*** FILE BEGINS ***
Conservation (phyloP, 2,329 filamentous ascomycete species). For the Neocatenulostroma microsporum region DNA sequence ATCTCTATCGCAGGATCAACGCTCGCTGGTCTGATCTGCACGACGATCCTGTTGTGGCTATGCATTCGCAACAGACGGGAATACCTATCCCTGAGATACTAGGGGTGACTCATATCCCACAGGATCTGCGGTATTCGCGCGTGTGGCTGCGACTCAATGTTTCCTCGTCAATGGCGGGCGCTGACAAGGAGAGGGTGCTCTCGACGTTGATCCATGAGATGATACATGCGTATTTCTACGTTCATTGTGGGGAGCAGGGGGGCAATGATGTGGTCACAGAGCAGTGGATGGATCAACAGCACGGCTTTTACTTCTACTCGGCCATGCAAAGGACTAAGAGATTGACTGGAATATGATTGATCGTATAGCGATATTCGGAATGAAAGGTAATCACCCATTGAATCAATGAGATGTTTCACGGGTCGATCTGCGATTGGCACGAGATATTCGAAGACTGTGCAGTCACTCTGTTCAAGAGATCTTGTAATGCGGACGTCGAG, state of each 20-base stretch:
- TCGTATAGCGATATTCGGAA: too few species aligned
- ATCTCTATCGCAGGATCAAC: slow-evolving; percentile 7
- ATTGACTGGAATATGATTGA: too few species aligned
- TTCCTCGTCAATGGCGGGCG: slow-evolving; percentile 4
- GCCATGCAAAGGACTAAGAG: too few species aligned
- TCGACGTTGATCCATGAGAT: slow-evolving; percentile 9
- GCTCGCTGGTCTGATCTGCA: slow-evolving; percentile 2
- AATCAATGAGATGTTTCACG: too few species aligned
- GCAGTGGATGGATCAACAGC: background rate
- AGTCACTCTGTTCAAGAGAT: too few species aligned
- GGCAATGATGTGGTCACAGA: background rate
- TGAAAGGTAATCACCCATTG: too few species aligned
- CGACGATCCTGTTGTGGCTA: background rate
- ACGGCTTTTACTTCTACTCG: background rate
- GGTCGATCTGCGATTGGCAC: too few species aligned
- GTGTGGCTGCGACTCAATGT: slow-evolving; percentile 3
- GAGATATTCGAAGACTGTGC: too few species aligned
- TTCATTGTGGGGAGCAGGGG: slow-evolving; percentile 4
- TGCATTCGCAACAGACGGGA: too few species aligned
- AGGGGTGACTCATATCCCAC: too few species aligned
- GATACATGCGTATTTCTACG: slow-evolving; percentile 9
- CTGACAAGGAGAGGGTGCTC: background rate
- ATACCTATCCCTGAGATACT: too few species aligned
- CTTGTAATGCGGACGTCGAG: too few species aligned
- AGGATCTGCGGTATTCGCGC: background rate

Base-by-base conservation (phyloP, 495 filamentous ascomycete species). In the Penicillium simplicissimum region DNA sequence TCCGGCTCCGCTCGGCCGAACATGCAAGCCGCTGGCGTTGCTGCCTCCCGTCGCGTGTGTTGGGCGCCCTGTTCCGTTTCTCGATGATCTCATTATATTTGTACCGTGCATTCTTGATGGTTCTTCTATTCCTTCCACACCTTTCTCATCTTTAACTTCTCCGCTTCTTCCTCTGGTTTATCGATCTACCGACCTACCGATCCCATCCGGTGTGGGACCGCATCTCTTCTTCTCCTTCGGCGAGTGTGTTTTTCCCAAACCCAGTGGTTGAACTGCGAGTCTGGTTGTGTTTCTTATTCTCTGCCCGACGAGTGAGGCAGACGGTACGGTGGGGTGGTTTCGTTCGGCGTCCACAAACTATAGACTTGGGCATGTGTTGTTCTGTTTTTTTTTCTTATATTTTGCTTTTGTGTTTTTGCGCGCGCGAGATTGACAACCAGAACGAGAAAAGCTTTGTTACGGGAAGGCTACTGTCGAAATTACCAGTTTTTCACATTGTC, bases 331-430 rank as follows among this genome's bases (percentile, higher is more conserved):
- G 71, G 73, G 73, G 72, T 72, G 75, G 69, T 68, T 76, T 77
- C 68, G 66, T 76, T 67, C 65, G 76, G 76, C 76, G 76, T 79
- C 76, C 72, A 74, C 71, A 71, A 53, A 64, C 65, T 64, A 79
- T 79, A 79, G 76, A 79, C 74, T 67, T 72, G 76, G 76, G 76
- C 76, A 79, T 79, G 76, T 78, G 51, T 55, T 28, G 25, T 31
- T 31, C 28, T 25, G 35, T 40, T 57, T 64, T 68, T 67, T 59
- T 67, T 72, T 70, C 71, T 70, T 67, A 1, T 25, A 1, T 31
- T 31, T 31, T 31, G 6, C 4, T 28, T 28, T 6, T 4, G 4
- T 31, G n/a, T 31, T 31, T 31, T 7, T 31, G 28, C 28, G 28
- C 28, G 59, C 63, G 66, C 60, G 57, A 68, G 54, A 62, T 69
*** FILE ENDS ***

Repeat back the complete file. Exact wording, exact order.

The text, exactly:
Conservation (phyloP, 2,329 filamentous ascomycete species). For the Neocatenulostroma microsporum region DNA sequence ATCTCTATCGCAGGATCAACGCTCGCTGGTCTGATCTGCACGACGATCCTGTTGTGGCTATGCATTCGCAACAGACGGGAATACCTATCCCTGAGATACTAGGGGTGACTCATATCCCACAGGATCTGCGGTATTCGCGCGTGTGGCTGCGACTCAATGTTTCCTCGTCAATGGCGGGCGCTGACAAGGAGAGGGTGCTCTCGACGTTGATCCATGAGATGATACATGCGTATTTCTACGTTCATTGTGGGGAGCAGGGGGGCAATGATGTGGTCACAGAGCAGTGGATGGATCAACAGCACGGCTTTTACTTCTACTCGGCCATGCAAAGGACTAAGAGATTGACTGGAATATGATTGATCGTATAGCGATATTCGGAATGAAAGGTAATCACCCATTGAATCAATGAGATGTTTCACGGGTCGATCTGCGATTGGCACGAGATATTCGAAGACTGTGCAGTCACTCTGTTCAAGAGATCTTGTAATGCGGACGTCGAG, state of each 20-base stretch:
- TCGTATAGCGATATTCGGAA: too few species aligned
- ATCTCTATCGCAGGATCAAC: slow-evolving; percentile 7
- ATTGACTGGAATATGATTGA: too few species aligned
- TTCCTCGTCAATGGCGGGCG: slow-evolving; percentile 4
- GCCATGCAAAGGACTAAGAG: too few species aligned
- TCGACGTTGATCCATGAGAT: slow-evolving; percentile 9
- GCTCGCTGGTCTGATCTGCA: slow-evolving; percentile 2
- AATCAATGAGATGTTTCACG: too few species aligned
- GCAGTGGATGGATCAACAGC: background rate
- AGTCACTCTGTTCAAGAGAT: too few species aligned
- GGCAATGATGTGGTCACAGA: background rate
- TGAAAGGTAATCACCCATTG: too few species aligned
- CGACGATCCTGTTGTGGCTA: background rate
- ACGGCTTTTACTTCTACTCG: background rate
- GGTCGATCTGCGATTGGCAC: too few species aligned
- GTGTGGCTGCGACTCAATGT: slow-evolving; percentile 3
- GAGATATTCGAAGACTGTGC: too few species aligned
- TTCATTGTGGGGAGCAGGGG: slow-evolving; percentile 4
- TGCATTCGCAACAGACGGGA: too few species aligned
- AGGGGTGACTCATATCCCAC: too few species aligned
- GATACATGCGTATTTCTACG: slow-evolving; percentile 9
- CTGACAAGGAGAGGGTGCTC: background rate
- ATACCTATCCCTGAGATACT: too few species aligned
- CTTGTAATGCGGACGTCGAG: too few species aligned
- AGGATCTGCGGTATTCGCGC: background rate

Base-by-base conservation (phyloP, 495 filamentous ascomycete species). In the Penicillium simplicissimum region DNA sequence TCCGGCTCCGCTCGGCCGAACATGCAAGCCGCTGGCGTTGCTGCCTCCCGTCGCGTGTGTTGGGCGCCCTGTTCCGTTTCTCGATGATCTCATTATATTTGTACCGTGCATTCTTGATGGTTCTTCTATTCCTTCCACACCTTTCTCATCTTTAACTTCTCCGCTTCTTCCTCTGGTTTATCGATCTACCGACCTACCGATCCCATCCGGTGTGGGACCGCATCTCTTCTTCTCCTTCGGCGAGTGTGTTTTTCCCAAACCCAGTGGTTGAACTGCGAGTCTGGTTGTGTTTCTTATTCTCTGCCCGACGAGTGAGGCAGACGGTACGGTGGGGTGGTTTCGTTCGGCGTCCACAAACTATAGACTTGGGCATGTGTTGTTCTGTTTTTTTTTCTTATATTTTGCTTTTGTGTTTTTGCGCGCGCGAGATTGACAACCAGAACGAGAAAAGCTTTGTTACGGGAAGGCTACTGTCGAAATTACCAGTTTTTCACATTGTC, bases 331-430 rank as follows among this genome's bases (percentile, higher is more conserved):
- G 71, G 73, G 73, G 72, T 72, G 75, G 69, T 68, T 76, T 77
- C 68, G 66, T 76, T 67, C 65, G 76, G 76, C 76, G 76, T 79
- C 76, C 72, A 74, C 71, A 71, A 53, A 64, C 65, T 64, A 79
- T 79, A 79, G 76, A 79, C 74, T 67, T 72, G 76, G 76, G 76
- C 76, A 79, T 79, G 76, T 78, G 51, T 55, T 28, G 25, T 31
- T 31, C 28, T 25, G 35, T 40, T 57, T 64, T 68, T 67, T 59
- T 67, T 72, T 70, C 71, T 70, T 67, A 1, T 25, A 1, T 31
- T 31, T 31, T 31, G 6, C 4, T 28, T 28, T 6, T 4, G 4
- T 31, G n/a, T 31, T 31, T 31, T 7, T 31, G 28, C 28, G 28
- C 28, G 59, C 63, G 66, C 60, G 57, A 68, G 54, A 62, T 69